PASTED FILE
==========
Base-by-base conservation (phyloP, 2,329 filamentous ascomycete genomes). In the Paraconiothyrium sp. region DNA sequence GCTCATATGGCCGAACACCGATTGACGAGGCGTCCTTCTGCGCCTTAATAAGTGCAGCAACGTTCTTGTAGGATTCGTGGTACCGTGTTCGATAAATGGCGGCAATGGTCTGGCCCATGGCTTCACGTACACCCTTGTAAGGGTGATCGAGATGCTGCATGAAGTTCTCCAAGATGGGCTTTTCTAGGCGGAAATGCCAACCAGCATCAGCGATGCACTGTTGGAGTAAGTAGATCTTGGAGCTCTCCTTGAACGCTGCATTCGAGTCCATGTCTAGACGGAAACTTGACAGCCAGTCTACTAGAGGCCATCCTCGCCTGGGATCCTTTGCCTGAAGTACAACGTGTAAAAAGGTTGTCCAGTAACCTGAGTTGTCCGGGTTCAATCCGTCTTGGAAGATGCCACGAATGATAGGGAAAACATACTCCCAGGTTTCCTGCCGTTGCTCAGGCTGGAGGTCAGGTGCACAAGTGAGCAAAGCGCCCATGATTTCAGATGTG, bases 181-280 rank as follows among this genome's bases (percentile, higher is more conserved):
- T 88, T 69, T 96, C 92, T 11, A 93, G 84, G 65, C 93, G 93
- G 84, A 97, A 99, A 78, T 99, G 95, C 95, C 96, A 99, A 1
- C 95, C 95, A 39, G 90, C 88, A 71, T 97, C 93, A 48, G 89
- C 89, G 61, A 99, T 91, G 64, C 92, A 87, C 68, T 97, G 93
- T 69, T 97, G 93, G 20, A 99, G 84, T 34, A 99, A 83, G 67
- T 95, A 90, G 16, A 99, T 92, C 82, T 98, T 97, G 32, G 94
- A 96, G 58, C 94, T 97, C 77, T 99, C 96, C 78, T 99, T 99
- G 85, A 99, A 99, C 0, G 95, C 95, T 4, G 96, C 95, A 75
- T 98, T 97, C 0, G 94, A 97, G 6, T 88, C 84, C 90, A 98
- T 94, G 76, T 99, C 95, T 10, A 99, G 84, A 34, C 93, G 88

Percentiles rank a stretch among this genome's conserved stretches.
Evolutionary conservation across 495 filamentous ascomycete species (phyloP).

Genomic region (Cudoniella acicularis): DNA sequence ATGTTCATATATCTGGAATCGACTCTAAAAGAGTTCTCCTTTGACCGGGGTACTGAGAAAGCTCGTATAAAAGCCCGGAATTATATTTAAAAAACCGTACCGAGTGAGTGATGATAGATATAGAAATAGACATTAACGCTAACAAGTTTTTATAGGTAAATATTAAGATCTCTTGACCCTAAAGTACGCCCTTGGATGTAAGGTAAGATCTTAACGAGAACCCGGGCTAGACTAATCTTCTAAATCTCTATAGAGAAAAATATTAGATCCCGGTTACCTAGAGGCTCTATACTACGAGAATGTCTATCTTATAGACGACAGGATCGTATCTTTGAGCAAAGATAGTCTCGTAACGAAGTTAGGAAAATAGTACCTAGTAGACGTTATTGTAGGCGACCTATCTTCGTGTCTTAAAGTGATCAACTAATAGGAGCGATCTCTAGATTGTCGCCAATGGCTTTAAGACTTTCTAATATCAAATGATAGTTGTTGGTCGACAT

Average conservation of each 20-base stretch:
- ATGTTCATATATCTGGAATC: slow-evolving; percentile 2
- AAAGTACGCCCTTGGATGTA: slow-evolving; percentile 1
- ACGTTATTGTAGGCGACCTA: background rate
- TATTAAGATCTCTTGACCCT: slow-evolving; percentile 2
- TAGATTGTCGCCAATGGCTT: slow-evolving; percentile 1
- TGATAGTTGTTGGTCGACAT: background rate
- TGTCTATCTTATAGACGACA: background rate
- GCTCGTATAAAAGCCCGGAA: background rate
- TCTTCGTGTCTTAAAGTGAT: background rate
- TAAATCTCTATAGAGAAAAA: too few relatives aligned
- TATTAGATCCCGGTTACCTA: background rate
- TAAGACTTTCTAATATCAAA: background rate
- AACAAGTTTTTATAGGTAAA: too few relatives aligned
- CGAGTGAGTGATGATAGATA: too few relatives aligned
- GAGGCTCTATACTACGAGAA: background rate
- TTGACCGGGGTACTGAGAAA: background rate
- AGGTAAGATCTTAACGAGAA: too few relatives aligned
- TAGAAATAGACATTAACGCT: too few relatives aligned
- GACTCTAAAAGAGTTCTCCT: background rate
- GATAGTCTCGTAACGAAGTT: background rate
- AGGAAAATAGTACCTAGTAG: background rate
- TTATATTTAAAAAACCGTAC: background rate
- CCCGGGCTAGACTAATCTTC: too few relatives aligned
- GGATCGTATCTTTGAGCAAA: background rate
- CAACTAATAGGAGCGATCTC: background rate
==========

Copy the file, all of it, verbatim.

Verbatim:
Base-by-base conservation (phyloP, 2,329 filamentous ascomycete genomes). In the Paraconiothyrium sp. region DNA sequence GCTCATATGGCCGAACACCGATTGACGAGGCGTCCTTCTGCGCCTTAATAAGTGCAGCAACGTTCTTGTAGGATTCGTGGTACCGTGTTCGATAAATGGCGGCAATGGTCTGGCCCATGGCTTCACGTACACCCTTGTAAGGGTGATCGAGATGCTGCATGAAGTTCTCCAAGATGGGCTTTTCTAGGCGGAAATGCCAACCAGCATCAGCGATGCACTGTTGGAGTAAGTAGATCTTGGAGCTCTCCTTGAACGCTGCATTCGAGTCCATGTCTAGACGGAAACTTGACAGCCAGTCTACTAGAGGCCATCCTCGCCTGGGATCCTTTGCCTGAAGTACAACGTGTAAAAAGGTTGTCCAGTAACCTGAGTTGTCCGGGTTCAATCCGTCTTGGAAGATGCCACGAATGATAGGGAAAACATACTCCCAGGTTTCCTGCCGTTGCTCAGGCTGGAGGTCAGGTGCACAAGTGAGCAAAGCGCCCATGATTTCAGATGTG, bases 181-280 rank as follows among this genome's bases (percentile, higher is more conserved):
- T 88, T 69, T 96, C 92, T 11, A 93, G 84, G 65, C 93, G 93
- G 84, A 97, A 99, A 78, T 99, G 95, C 95, C 96, A 99, A 1
- C 95, C 95, A 39, G 90, C 88, A 71, T 97, C 93, A 48, G 89
- C 89, G 61, A 99, T 91, G 64, C 92, A 87, C 68, T 97, G 93
- T 69, T 97, G 93, G 20, A 99, G 84, T 34, A 99, A 83, G 67
- T 95, A 90, G 16, A 99, T 92, C 82, T 98, T 97, G 32, G 94
- A 96, G 58, C 94, T 97, C 77, T 99, C 96, C 78, T 99, T 99
- G 85, A 99, A 99, C 0, G 95, C 95, T 4, G 96, C 95, A 75
- T 98, T 97, C 0, G 94, A 97, G 6, T 88, C 84, C 90, A 98
- T 94, G 76, T 99, C 95, T 10, A 99, G 84, A 34, C 93, G 88

Percentiles rank a stretch among this genome's conserved stretches.
Evolutionary conservation across 495 filamentous ascomycete species (phyloP).

Genomic region (Cudoniella acicularis): DNA sequence ATGTTCATATATCTGGAATCGACTCTAAAAGAGTTCTCCTTTGACCGGGGTACTGAGAAAGCTCGTATAAAAGCCCGGAATTATATTTAAAAAACCGTACCGAGTGAGTGATGATAGATATAGAAATAGACATTAACGCTAACAAGTTTTTATAGGTAAATATTAAGATCTCTTGACCCTAAAGTACGCCCTTGGATGTAAGGTAAGATCTTAACGAGAACCCGGGCTAGACTAATCTTCTAAATCTCTATAGAGAAAAATATTAGATCCCGGTTACCTAGAGGCTCTATACTACGAGAATGTCTATCTTATAGACGACAGGATCGTATCTTTGAGCAAAGATAGTCTCGTAACGAAGTTAGGAAAATAGTACCTAGTAGACGTTATTGTAGGCGACCTATCTTCGTGTCTTAAAGTGATCAACTAATAGGAGCGATCTCTAGATTGTCGCCAATGGCTTTAAGACTTTCTAATATCAAATGATAGTTGTTGGTCGACAT

Average conservation of each 20-base stretch:
- ATGTTCATATATCTGGAATC: slow-evolving; percentile 2
- AAAGTACGCCCTTGGATGTA: slow-evolving; percentile 1
- ACGTTATTGTAGGCGACCTA: background rate
- TATTAAGATCTCTTGACCCT: slow-evolving; percentile 2
- TAGATTGTCGCCAATGGCTT: slow-evolving; percentile 1
- TGATAGTTGTTGGTCGACAT: background rate
- TGTCTATCTTATAGACGACA: background rate
- GCTCGTATAAAAGCCCGGAA: background rate
- TCTTCGTGTCTTAAAGTGAT: background rate
- TAAATCTCTATAGAGAAAAA: too few relatives aligned
- TATTAGATCCCGGTTACCTA: background rate
- TAAGACTTTCTAATATCAAA: background rate
- AACAAGTTTTTATAGGTAAA: too few relatives aligned
- CGAGTGAGTGATGATAGATA: too few relatives aligned
- GAGGCTCTATACTACGAGAA: background rate
- TTGACCGGGGTACTGAGAAA: background rate
- AGGTAAGATCTTAACGAGAA: too few relatives aligned
- TAGAAATAGACATTAACGCT: too few relatives aligned
- GACTCTAAAAGAGTTCTCCT: background rate
- GATAGTCTCGTAACGAAGTT: background rate
- AGGAAAATAGTACCTAGTAG: background rate
- TTATATTTAAAAAACCGTAC: background rate
- CCCGGGCTAGACTAATCTTC: too few relatives aligned
- GGATCGTATCTTTGAGCAAA: background rate
- CAACTAATAGGAGCGATCTC: background rate